It's the latest claim in a changing stream of explanations that have propelled him from a relatively obscure Democratic lawmaker to darling of conservative talk show hosts.
But his explanation leaves out a key fact: The decision and timing of his resignation were Massa's alone.
Massa could have stayed in Congress and cast votes on health care in the coming weeks even as he awaited the results of a House ethics panel probe into allegations he harassed a male staffer. Most lawmakers facing congressional ethics investigations remain in office.
Massa's charge on the health care vote struck a responsive chord with conservative bloggers and talk radio personalities who touted the former congressman's claims as proof of a win-at-all-costs approach by Democratic congressional leaders and the White House as they make a final push to pass a health care overhaul in Congress.
Massa, a freshman, was one of 39 Democrats who voted against an earlier version of the health care bill in November. His departure reduces the majority House Speaker Nancy Pelosi needs for passage of the legislation to 216 votes.
THE CLAIM: Massa says he was targeted by Democrats who will "stop at nothing" to advance their health care overhaul. On a New York radio station Sunday, Massa blamed Democrats for his downfall, saying, "I was set up for this from the very, very beginning."
THE FACTS: Massa was the one who decided to leave the House, and when. He has given four different reasons over the past week for resigning his seat, including health worries and the ethics probe.
He first announced last Wednesday that
Massa, 50, who was stricken with non-Hodgkin's lymphoma in 1996, said his cancer had returned in December. He dismissed a media report that he had been accused of sexually harassing a staffer. But he admitted to using "salty language" around his staff.
On Wednesday night, House Majority Leader Steny Hoyer said in a statement that a staff member in Massa's office told him about misconduct allegations Feb. 8. to the House ethics panel within 48 hours. Hoyer said he got confirmation within that time that the ethics panel had received the report and would review the allegations. Hoyer's statement came in response to reporters' questions.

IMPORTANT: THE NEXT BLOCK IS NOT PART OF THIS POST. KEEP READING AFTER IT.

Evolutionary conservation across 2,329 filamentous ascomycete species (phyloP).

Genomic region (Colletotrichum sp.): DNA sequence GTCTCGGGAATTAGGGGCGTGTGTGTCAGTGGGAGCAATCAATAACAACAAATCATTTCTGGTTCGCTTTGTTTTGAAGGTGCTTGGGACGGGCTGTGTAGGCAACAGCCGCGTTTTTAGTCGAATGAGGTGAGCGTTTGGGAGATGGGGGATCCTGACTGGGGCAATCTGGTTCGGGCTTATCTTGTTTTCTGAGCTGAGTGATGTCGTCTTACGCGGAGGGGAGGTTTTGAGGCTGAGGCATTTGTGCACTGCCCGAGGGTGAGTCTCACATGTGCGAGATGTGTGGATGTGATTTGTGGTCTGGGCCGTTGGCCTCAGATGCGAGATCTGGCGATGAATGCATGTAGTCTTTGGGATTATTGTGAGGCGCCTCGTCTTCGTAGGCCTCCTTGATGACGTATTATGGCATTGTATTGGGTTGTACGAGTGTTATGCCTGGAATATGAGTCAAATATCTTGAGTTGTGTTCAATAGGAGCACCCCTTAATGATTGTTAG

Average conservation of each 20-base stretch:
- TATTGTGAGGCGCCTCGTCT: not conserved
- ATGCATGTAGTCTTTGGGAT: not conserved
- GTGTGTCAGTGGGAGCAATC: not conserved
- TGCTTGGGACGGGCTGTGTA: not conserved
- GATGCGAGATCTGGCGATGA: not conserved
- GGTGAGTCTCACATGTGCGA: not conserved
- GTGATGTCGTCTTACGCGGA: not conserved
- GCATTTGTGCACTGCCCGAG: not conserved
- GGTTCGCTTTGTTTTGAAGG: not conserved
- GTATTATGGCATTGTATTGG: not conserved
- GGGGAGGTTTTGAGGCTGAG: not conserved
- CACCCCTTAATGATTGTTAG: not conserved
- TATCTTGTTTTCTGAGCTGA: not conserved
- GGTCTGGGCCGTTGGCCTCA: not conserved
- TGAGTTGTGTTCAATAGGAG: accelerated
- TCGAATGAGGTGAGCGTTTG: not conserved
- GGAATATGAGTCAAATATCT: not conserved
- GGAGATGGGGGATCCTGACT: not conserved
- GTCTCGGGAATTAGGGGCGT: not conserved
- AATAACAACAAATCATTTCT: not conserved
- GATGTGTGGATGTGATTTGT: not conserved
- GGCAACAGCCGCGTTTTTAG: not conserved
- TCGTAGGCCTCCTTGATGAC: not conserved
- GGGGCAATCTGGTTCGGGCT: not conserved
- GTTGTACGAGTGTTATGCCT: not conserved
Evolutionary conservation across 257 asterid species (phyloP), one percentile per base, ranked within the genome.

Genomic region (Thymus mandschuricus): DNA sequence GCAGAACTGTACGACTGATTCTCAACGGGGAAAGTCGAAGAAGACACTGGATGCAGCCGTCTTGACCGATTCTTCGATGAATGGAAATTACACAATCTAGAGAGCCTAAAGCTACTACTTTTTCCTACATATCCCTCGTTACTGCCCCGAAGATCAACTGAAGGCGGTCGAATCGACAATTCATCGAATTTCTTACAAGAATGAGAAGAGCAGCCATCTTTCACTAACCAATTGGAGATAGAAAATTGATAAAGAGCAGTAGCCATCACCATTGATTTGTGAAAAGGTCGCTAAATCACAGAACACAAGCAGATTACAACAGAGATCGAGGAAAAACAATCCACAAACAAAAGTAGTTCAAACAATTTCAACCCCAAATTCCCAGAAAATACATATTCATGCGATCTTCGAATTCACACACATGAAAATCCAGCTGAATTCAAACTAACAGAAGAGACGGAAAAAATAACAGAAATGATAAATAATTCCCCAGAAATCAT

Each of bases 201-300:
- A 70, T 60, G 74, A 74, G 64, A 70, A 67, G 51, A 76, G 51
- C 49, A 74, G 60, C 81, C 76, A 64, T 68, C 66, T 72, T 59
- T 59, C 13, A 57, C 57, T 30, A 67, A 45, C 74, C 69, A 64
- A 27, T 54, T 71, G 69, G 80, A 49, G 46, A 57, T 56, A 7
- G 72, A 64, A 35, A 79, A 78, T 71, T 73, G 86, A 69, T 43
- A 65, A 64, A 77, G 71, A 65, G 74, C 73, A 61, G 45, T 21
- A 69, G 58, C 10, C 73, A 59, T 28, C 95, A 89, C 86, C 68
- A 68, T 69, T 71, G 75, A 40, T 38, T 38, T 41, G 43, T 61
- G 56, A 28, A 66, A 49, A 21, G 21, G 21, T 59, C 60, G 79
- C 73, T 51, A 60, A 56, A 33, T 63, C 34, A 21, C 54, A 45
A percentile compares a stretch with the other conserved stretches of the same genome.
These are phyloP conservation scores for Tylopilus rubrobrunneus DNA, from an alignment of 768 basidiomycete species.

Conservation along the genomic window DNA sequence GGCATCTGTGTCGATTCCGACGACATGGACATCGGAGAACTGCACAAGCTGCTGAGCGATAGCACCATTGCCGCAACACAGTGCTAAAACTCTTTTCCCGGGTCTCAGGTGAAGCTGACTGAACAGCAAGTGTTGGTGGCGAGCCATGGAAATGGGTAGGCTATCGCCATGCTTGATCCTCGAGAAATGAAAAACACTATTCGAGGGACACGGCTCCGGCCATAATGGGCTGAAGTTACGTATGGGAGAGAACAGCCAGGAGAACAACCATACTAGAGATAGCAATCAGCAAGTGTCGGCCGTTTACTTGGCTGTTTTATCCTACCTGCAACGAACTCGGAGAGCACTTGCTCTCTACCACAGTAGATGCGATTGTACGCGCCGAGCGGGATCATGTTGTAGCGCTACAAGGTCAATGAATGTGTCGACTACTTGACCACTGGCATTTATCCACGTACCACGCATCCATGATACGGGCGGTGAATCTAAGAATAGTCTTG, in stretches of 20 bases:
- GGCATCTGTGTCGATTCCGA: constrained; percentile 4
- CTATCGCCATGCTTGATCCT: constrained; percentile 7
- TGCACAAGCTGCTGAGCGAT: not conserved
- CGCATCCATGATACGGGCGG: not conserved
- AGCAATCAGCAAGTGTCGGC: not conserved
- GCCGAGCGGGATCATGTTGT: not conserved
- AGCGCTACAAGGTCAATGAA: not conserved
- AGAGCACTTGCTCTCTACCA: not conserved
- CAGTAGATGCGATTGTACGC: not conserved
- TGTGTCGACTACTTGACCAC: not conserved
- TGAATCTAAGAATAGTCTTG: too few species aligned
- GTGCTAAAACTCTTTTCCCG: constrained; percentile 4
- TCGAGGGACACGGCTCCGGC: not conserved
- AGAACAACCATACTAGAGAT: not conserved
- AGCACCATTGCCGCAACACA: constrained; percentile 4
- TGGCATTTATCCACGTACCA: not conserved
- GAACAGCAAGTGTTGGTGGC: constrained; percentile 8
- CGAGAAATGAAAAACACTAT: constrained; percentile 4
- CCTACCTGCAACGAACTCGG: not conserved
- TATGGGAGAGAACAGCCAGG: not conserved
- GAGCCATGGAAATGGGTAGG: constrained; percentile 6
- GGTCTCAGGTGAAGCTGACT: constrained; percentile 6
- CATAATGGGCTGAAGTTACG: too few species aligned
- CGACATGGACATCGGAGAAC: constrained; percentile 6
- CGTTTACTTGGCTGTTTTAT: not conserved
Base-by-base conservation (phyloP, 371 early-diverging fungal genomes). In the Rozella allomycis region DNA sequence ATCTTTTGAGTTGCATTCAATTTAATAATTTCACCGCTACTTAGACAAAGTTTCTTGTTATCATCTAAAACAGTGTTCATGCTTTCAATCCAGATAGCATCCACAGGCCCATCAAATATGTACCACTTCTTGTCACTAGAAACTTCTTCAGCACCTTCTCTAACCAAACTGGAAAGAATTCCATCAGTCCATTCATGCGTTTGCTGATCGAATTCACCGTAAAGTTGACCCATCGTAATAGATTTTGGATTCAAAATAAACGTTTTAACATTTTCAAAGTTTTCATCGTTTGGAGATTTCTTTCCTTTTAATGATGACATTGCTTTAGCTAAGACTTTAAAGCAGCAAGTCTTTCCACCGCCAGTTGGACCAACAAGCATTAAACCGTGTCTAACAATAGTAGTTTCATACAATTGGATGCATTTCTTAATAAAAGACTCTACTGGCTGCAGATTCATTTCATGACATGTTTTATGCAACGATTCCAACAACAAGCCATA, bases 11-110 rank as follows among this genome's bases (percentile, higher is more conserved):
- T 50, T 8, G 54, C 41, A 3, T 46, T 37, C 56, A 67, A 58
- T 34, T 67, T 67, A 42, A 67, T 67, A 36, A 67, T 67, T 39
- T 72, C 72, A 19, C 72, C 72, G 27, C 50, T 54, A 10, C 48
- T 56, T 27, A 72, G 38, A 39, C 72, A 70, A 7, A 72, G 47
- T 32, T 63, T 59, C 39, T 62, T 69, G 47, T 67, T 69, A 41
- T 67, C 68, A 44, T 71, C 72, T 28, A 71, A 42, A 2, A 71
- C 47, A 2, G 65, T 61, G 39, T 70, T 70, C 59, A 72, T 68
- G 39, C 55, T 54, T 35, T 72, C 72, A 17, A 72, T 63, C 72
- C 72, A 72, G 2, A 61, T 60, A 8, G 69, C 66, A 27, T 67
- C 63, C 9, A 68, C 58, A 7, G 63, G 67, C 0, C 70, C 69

On Thursday, the House ethics panel confirmed in a brief statement that it was "investigating and gathering additional information concerning matters related to allegations involving" Massa.
The next day, Massa announced he would resign his seat effective Monday. He cited the ethics probe, saying it "would tear my family and my staff apart." He called himself "a deeply flawed and imperfect person."
On Sunday, Massa went on a New York radio station and blamed Democrats for conspiring against him and forcing him out because he opposed their health care push. Democrats deny that, and Massa offered no evidence of tactics to force him out.
Massa, who is married, said the ethics complaint stems from a remark he made across a table of male staffers during a New Year's Eve wedding reception. When an aide suggested he should be chasing after a bridesmaid, Massa said he responded by making a sexual comment to another staffer sitting next to him.
"Was that inappropriate of me? Absolutely," he said. "Am I guilty? Yes."
On Tuesday, the Massa saga took another twist when The Washington Post, citing anonymous sources, reported that the House ethics panel has been investigating allegations Massa groped multiple male staffers in his office. Massa previously has claimed his misconduct was limited to using inappropriate language with staffers.
Appearing Tuesday on conservative commentator Glenn Beck's show on Fox News Channel, He later told CNN's Larry King, however, that "it is not true" that he groped a staffer.
Massa also took a different tack explaining why he left Congress.
"I wasn't forced out," he said. "I forced myself out."
Massa added that he did not live up to his own personal code of conduct.